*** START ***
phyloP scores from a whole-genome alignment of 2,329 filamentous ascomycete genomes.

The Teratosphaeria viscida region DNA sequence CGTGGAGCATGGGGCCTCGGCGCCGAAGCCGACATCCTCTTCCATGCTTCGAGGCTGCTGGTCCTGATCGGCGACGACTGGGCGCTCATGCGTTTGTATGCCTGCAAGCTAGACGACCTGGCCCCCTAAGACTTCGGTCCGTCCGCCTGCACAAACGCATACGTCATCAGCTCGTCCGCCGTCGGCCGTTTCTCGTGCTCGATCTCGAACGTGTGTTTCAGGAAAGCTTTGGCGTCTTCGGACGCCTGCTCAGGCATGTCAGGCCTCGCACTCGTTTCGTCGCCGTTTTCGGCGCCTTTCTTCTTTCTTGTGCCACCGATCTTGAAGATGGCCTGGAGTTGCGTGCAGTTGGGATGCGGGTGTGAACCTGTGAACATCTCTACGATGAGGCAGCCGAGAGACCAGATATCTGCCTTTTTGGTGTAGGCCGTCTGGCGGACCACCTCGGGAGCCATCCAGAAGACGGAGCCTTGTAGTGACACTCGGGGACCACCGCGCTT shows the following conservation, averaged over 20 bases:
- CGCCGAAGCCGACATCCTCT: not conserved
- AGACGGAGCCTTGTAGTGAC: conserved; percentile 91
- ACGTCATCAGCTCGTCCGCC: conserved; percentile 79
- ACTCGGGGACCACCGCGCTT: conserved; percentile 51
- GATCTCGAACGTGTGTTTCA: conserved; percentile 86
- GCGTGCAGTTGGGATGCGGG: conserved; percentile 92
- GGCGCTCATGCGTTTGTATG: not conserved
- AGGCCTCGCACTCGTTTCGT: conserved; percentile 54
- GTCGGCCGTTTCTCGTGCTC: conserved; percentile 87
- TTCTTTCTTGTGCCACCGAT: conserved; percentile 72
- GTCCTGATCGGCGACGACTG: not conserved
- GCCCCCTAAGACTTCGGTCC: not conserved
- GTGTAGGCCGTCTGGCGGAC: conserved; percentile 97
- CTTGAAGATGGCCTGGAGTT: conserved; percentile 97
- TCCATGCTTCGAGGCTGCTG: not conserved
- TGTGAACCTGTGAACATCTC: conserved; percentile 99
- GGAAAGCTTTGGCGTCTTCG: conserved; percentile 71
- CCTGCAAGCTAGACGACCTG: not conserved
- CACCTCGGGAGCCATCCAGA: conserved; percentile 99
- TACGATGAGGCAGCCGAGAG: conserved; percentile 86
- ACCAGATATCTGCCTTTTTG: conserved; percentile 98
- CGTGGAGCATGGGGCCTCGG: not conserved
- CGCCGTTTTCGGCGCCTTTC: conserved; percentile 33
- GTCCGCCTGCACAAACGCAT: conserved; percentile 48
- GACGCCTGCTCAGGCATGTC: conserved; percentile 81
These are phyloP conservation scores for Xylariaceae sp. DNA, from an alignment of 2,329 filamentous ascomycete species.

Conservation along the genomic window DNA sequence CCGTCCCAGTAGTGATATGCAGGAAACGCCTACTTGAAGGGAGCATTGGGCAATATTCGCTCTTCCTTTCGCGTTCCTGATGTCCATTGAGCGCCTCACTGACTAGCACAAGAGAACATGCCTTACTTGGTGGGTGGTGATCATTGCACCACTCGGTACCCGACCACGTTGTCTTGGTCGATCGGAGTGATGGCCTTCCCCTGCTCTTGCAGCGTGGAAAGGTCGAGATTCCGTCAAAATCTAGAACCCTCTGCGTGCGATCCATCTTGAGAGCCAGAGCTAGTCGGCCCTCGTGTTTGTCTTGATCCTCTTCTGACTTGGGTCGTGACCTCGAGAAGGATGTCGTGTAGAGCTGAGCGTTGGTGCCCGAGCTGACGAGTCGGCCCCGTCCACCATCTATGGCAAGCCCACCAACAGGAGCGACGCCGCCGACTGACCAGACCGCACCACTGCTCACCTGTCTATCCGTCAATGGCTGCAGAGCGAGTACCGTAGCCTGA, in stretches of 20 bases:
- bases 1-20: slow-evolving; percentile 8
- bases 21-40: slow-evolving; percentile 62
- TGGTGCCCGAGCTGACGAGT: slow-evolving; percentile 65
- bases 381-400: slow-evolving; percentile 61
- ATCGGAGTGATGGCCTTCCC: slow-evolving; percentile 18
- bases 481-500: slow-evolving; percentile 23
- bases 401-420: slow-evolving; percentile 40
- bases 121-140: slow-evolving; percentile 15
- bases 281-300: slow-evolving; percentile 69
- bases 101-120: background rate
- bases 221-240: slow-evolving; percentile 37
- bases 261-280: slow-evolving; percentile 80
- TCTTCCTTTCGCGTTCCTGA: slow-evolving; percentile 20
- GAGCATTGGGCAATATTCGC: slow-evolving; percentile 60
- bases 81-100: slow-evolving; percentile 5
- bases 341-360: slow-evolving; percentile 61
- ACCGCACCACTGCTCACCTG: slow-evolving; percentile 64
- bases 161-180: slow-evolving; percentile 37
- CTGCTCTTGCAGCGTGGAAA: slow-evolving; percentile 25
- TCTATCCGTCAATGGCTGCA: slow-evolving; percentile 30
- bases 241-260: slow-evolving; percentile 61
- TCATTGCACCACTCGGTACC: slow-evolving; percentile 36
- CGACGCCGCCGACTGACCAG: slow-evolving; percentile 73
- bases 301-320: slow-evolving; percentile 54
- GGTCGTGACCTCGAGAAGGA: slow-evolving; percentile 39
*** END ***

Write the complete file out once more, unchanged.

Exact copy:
phyloP scores from a whole-genome alignment of 2,329 filamentous ascomycete genomes.

The Teratosphaeria viscida region DNA sequence CGTGGAGCATGGGGCCTCGGCGCCGAAGCCGACATCCTCTTCCATGCTTCGAGGCTGCTGGTCCTGATCGGCGACGACTGGGCGCTCATGCGTTTGTATGCCTGCAAGCTAGACGACCTGGCCCCCTAAGACTTCGGTCCGTCCGCCTGCACAAACGCATACGTCATCAGCTCGTCCGCCGTCGGCCGTTTCTCGTGCTCGATCTCGAACGTGTGTTTCAGGAAAGCTTTGGCGTCTTCGGACGCCTGCTCAGGCATGTCAGGCCTCGCACTCGTTTCGTCGCCGTTTTCGGCGCCTTTCTTCTTTCTTGTGCCACCGATCTTGAAGATGGCCTGGAGTTGCGTGCAGTTGGGATGCGGGTGTGAACCTGTGAACATCTCTACGATGAGGCAGCCGAGAGACCAGATATCTGCCTTTTTGGTGTAGGCCGTCTGGCGGACCACCTCGGGAGCCATCCAGAAGACGGAGCCTTGTAGTGACACTCGGGGACCACCGCGCTT shows the following conservation, averaged over 20 bases:
- CGCCGAAGCCGACATCCTCT: not conserved
- AGACGGAGCCTTGTAGTGAC: conserved; percentile 91
- ACGTCATCAGCTCGTCCGCC: conserved; percentile 79
- ACTCGGGGACCACCGCGCTT: conserved; percentile 51
- GATCTCGAACGTGTGTTTCA: conserved; percentile 86
- GCGTGCAGTTGGGATGCGGG: conserved; percentile 92
- GGCGCTCATGCGTTTGTATG: not conserved
- AGGCCTCGCACTCGTTTCGT: conserved; percentile 54
- GTCGGCCGTTTCTCGTGCTC: conserved; percentile 87
- TTCTTTCTTGTGCCACCGAT: conserved; percentile 72
- GTCCTGATCGGCGACGACTG: not conserved
- GCCCCCTAAGACTTCGGTCC: not conserved
- GTGTAGGCCGTCTGGCGGAC: conserved; percentile 97
- CTTGAAGATGGCCTGGAGTT: conserved; percentile 97
- TCCATGCTTCGAGGCTGCTG: not conserved
- TGTGAACCTGTGAACATCTC: conserved; percentile 99
- GGAAAGCTTTGGCGTCTTCG: conserved; percentile 71
- CCTGCAAGCTAGACGACCTG: not conserved
- CACCTCGGGAGCCATCCAGA: conserved; percentile 99
- TACGATGAGGCAGCCGAGAG: conserved; percentile 86
- ACCAGATATCTGCCTTTTTG: conserved; percentile 98
- CGTGGAGCATGGGGCCTCGG: not conserved
- CGCCGTTTTCGGCGCCTTTC: conserved; percentile 33
- GTCCGCCTGCACAAACGCAT: conserved; percentile 48
- GACGCCTGCTCAGGCATGTC: conserved; percentile 81
These are phyloP conservation scores for Xylariaceae sp. DNA, from an alignment of 2,329 filamentous ascomycete species.

Conservation along the genomic window DNA sequence CCGTCCCAGTAGTGATATGCAGGAAACGCCTACTTGAAGGGAGCATTGGGCAATATTCGCTCTTCCTTTCGCGTTCCTGATGTCCATTGAGCGCCTCACTGACTAGCACAAGAGAACATGCCTTACTTGGTGGGTGGTGATCATTGCACCACTCGGTACCCGACCACGTTGTCTTGGTCGATCGGAGTGATGGCCTTCCCCTGCTCTTGCAGCGTGGAAAGGTCGAGATTCCGTCAAAATCTAGAACCCTCTGCGTGCGATCCATCTTGAGAGCCAGAGCTAGTCGGCCCTCGTGTTTGTCTTGATCCTCTTCTGACTTGGGTCGTGACCTCGAGAAGGATGTCGTGTAGAGCTGAGCGTTGGTGCCCGAGCTGACGAGTCGGCCCCGTCCACCATCTATGGCAAGCCCACCAACAGGAGCGACGCCGCCGACTGACCAGACCGCACCACTGCTCACCTGTCTATCCGTCAATGGCTGCAGAGCGAGTACCGTAGCCTGA, in stretches of 20 bases:
- bases 1-20: slow-evolving; percentile 8
- bases 21-40: slow-evolving; percentile 62
- TGGTGCCCGAGCTGACGAGT: slow-evolving; percentile 65
- bases 381-400: slow-evolving; percentile 61
- ATCGGAGTGATGGCCTTCCC: slow-evolving; percentile 18
- bases 481-500: slow-evolving; percentile 23
- bases 401-420: slow-evolving; percentile 40
- bases 121-140: slow-evolving; percentile 15
- bases 281-300: slow-evolving; percentile 69
- bases 101-120: background rate
- bases 221-240: slow-evolving; percentile 37
- bases 261-280: slow-evolving; percentile 80
- TCTTCCTTTCGCGTTCCTGA: slow-evolving; percentile 20
- GAGCATTGGGCAATATTCGC: slow-evolving; percentile 60
- bases 81-100: slow-evolving; percentile 5
- bases 341-360: slow-evolving; percentile 61
- ACCGCACCACTGCTCACCTG: slow-evolving; percentile 64
- bases 161-180: slow-evolving; percentile 37
- CTGCTCTTGCAGCGTGGAAA: slow-evolving; percentile 25
- TCTATCCGTCAATGGCTGCA: slow-evolving; percentile 30
- bases 241-260: slow-evolving; percentile 61
- TCATTGCACCACTCGGTACC: slow-evolving; percentile 36
- CGACGCCGCCGACTGACCAG: slow-evolving; percentile 73
- bases 301-320: slow-evolving; percentile 54
- GGTCGTGACCTCGAGAAGGA: slow-evolving; percentile 39